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  • JammT



All Out War’s Instagram bio describes them as Apocalyptic Filth Metal and, by doing so, ensure they are not in breach of the Trades Description Act. The New Yorkers have been going for a long time, too, peddling their muscular cross-over hardcore since the early 1990s. Despite that enduring legacy, they somehow remain one of the less familiar, and firmly underground, names to have graced the famous roster of the hardcore institution Victory Records.

After all this time All Out War have decided to dial up their demented savage hardcore by adopting broiling black metalisms into their violent noise and Celestrial Rot is a squall of nastiness. In this particular case the band’s name acts as an accurate reflection of their bellicose sound. Each track is a bewildering punch up of old school black metal tremolos and snare abuse wedded to confrontational hardcore breakdowns and vocals. It is arguably – though you could get other examples – like a punkier hardcore version of Scour.

At its heart, this is still the hardest of hardcore. All Out War were always less about singalong gang chants and more about in your face seething fury. The ravishing streaks of black metal in Celestial Rot, however, imbue this with a chilling, darker edge. Snake Legion and Glorious Devastation have a grotty sound of graffiti-plastered urban decay and bleak deprivation but the familiar hardcore breakdowns hook up with haunted BM atmospheres of tremolo and grim thrashiness. This just shouldn't work...should it? But All Out War sound like they have been doing it for years. All too often hardcore has a fairly one-dimensional scope with stylistic restrictions and the scene was sometimes guilty of conservatism. This band's extra strong blackened blend, however, not only adds a widened texture but it also intensified their vitriolic delivery.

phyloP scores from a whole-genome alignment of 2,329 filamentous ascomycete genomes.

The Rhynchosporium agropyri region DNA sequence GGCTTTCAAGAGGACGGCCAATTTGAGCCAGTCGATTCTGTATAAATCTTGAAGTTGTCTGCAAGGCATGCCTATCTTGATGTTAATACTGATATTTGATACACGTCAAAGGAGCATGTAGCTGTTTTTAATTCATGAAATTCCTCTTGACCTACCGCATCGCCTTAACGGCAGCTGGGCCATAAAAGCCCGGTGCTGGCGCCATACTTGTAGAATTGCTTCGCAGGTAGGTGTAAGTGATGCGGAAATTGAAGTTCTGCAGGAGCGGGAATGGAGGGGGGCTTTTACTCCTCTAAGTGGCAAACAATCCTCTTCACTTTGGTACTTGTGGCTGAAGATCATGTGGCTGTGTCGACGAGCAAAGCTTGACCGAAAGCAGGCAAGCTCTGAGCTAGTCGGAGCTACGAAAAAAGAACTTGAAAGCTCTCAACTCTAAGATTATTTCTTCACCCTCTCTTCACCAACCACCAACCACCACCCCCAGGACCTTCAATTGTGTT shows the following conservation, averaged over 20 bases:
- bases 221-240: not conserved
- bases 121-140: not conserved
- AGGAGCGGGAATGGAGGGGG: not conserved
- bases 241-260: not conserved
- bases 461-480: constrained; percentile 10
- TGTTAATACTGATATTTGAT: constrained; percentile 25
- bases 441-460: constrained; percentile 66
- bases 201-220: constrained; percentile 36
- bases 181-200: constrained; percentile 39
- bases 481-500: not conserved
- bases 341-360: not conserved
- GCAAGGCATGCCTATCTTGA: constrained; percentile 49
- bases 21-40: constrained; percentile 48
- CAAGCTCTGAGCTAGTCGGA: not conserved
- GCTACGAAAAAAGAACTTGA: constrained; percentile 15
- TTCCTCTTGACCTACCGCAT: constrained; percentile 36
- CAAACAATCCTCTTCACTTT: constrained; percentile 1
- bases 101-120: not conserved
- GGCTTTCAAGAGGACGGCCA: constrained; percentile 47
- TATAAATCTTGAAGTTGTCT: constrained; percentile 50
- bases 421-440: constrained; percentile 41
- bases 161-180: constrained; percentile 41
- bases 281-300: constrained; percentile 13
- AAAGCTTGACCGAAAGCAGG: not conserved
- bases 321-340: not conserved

After career spanning output of slugging tough guy hardcore, All Out War get creative plaudits for introducing BM influences that add a spiteful, dare you say it, darkly cerebral edge to their testosteronal barrage. The streetwise, piledriving hardcore is thus imbued with a haunted, sub-zero draughtiness that sets the band apart from spinning kick, crowd-killing mobs. The band have added a stylistic twist yet haven’t decoupled from their hardcore metal DNA. Hyper-active, aggro energy radiates so much from this collection of tracks to the extent you can almost see it, such is the relentlessness. Vocalist Mike Score gives an unhinged, blood vessel threatening performance throughout with a menagerie of slavered squawks, grunts and howls.

All Out War have fiery energy and spill their guts into the performance. It’s an intensive onslaught without any reprieve. The record clocks in at under half and hour which is probably just as well because, in that time, the listener gets a proper slap multiple times. This form of music suits brevity because it is so full-on. Nevertheless some might find that, as the record progresses, the intensity can overwhelm particularly by the final third. The song structures tend to stick to a template where breakneck tremolo picks or caustic thrash with occasional chaotic divebomb ends in a chuggy pit-friendly break down. That is absolutely fine and it meets All Out War’s mission statement. Be in no doubt this powerfully uncompromising to the extent it can de-sensitise but it is a deft twist on hardcore and the rage is paint stripping. Imagine getting beaten up by a gang of thugs while being terrorised by wraiths. Music for dark alleys.

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